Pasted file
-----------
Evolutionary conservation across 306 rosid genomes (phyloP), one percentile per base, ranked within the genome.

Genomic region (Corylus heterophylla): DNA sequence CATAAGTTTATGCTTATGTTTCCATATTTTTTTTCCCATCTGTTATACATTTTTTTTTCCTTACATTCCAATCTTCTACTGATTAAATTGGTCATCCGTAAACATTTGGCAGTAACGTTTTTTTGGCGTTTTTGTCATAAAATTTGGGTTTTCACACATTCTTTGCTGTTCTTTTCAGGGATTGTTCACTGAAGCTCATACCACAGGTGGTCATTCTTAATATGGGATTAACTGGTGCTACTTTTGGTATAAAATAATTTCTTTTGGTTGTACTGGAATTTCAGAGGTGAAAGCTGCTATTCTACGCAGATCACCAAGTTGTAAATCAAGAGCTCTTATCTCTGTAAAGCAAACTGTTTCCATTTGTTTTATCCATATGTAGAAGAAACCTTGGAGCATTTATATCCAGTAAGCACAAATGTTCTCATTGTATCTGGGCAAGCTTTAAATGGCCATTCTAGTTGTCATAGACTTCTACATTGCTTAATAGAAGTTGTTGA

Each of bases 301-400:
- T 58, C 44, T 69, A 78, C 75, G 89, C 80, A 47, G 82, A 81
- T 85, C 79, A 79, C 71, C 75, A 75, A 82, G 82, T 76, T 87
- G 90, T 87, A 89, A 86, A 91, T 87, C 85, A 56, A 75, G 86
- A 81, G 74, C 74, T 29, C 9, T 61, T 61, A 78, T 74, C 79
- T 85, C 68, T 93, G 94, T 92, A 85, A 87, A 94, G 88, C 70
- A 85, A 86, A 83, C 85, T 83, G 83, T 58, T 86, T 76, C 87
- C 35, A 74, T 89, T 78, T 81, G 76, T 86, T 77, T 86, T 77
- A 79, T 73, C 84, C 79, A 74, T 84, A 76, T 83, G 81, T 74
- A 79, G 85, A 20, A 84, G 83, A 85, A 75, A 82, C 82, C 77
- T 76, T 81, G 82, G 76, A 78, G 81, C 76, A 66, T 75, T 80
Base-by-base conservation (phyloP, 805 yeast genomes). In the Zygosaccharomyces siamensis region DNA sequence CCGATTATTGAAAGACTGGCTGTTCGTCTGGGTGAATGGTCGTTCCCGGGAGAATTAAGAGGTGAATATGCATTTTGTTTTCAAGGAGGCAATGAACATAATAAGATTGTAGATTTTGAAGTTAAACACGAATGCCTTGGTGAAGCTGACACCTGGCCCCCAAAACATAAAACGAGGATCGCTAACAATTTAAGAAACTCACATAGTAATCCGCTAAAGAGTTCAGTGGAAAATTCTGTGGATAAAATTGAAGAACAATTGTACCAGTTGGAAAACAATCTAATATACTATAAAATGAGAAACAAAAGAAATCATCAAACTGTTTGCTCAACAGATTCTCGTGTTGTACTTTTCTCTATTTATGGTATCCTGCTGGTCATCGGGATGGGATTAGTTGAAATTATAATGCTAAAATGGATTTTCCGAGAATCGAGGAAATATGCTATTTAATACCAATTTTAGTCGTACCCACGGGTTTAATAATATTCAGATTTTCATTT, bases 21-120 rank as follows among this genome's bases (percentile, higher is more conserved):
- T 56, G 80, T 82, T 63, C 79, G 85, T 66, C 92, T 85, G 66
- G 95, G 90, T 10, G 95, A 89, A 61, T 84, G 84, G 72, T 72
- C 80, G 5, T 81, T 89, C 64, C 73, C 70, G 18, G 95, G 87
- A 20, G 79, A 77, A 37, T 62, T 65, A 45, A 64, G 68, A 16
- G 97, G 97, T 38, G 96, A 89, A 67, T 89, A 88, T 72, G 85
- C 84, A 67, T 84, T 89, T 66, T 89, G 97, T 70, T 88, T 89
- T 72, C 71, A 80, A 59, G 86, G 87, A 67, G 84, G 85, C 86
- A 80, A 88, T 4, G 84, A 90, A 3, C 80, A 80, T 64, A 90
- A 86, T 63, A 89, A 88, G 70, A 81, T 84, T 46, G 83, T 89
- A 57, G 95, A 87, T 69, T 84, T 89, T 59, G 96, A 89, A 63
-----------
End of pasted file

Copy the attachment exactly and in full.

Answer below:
Evolutionary conservation across 306 rosid genomes (phyloP), one percentile per base, ranked within the genome.

Genomic region (Corylus heterophylla): DNA sequence CATAAGTTTATGCTTATGTTTCCATATTTTTTTTCCCATCTGTTATACATTTTTTTTTCCTTACATTCCAATCTTCTACTGATTAAATTGGTCATCCGTAAACATTTGGCAGTAACGTTTTTTTGGCGTTTTTGTCATAAAATTTGGGTTTTCACACATTCTTTGCTGTTCTTTTCAGGGATTGTTCACTGAAGCTCATACCACAGGTGGTCATTCTTAATATGGGATTAACTGGTGCTACTTTTGGTATAAAATAATTTCTTTTGGTTGTACTGGAATTTCAGAGGTGAAAGCTGCTATTCTACGCAGATCACCAAGTTGTAAATCAAGAGCTCTTATCTCTGTAAAGCAAACTGTTTCCATTTGTTTTATCCATATGTAGAAGAAACCTTGGAGCATTTATATCCAGTAAGCACAAATGTTCTCATTGTATCTGGGCAAGCTTTAAATGGCCATTCTAGTTGTCATAGACTTCTACATTGCTTAATAGAAGTTGTTGA

Each of bases 301-400:
- T 58, C 44, T 69, A 78, C 75, G 89, C 80, A 47, G 82, A 81
- T 85, C 79, A 79, C 71, C 75, A 75, A 82, G 82, T 76, T 87
- G 90, T 87, A 89, A 86, A 91, T 87, C 85, A 56, A 75, G 86
- A 81, G 74, C 74, T 29, C 9, T 61, T 61, A 78, T 74, C 79
- T 85, C 68, T 93, G 94, T 92, A 85, A 87, A 94, G 88, C 70
- A 85, A 86, A 83, C 85, T 83, G 83, T 58, T 86, T 76, C 87
- C 35, A 74, T 89, T 78, T 81, G 76, T 86, T 77, T 86, T 77
- A 79, T 73, C 84, C 79, A 74, T 84, A 76, T 83, G 81, T 74
- A 79, G 85, A 20, A 84, G 83, A 85, A 75, A 82, C 82, C 77
- T 76, T 81, G 82, G 76, A 78, G 81, C 76, A 66, T 75, T 80
Base-by-base conservation (phyloP, 805 yeast genomes). In the Zygosaccharomyces siamensis region DNA sequence CCGATTATTGAAAGACTGGCTGTTCGTCTGGGTGAATGGTCGTTCCCGGGAGAATTAAGAGGTGAATATGCATTTTGTTTTCAAGGAGGCAATGAACATAATAAGATTGTAGATTTTGAAGTTAAACACGAATGCCTTGGTGAAGCTGACACCTGGCCCCCAAAACATAAAACGAGGATCGCTAACAATTTAAGAAACTCACATAGTAATCCGCTAAAGAGTTCAGTGGAAAATTCTGTGGATAAAATTGAAGAACAATTGTACCAGTTGGAAAACAATCTAATATACTATAAAATGAGAAACAAAAGAAATCATCAAACTGTTTGCTCAACAGATTCTCGTGTTGTACTTTTCTCTATTTATGGTATCCTGCTGGTCATCGGGATGGGATTAGTTGAAATTATAATGCTAAAATGGATTTTCCGAGAATCGAGGAAATATGCTATTTAATACCAATTTTAGTCGTACCCACGGGTTTAATAATATTCAGATTTTCATTT, bases 21-120 rank as follows among this genome's bases (percentile, higher is more conserved):
- T 56, G 80, T 82, T 63, C 79, G 85, T 66, C 92, T 85, G 66
- G 95, G 90, T 10, G 95, A 89, A 61, T 84, G 84, G 72, T 72
- C 80, G 5, T 81, T 89, C 64, C 73, C 70, G 18, G 95, G 87
- A 20, G 79, A 77, A 37, T 62, T 65, A 45, A 64, G 68, A 16
- G 97, G 97, T 38, G 96, A 89, A 67, T 89, A 88, T 72, G 85
- C 84, A 67, T 84, T 89, T 66, T 89, G 97, T 70, T 88, T 89
- T 72, C 71, A 80, A 59, G 86, G 87, A 67, G 84, G 85, C 86
- A 80, A 88, T 4, G 84, A 90, A 3, C 80, A 80, T 64, A 90
- A 86, T 63, A 89, A 88, G 70, A 81, T 84, T 46, G 83, T 89
- A 57, G 95, A 87, T 69, T 84, T 89, T 59, G 96, A 89, A 63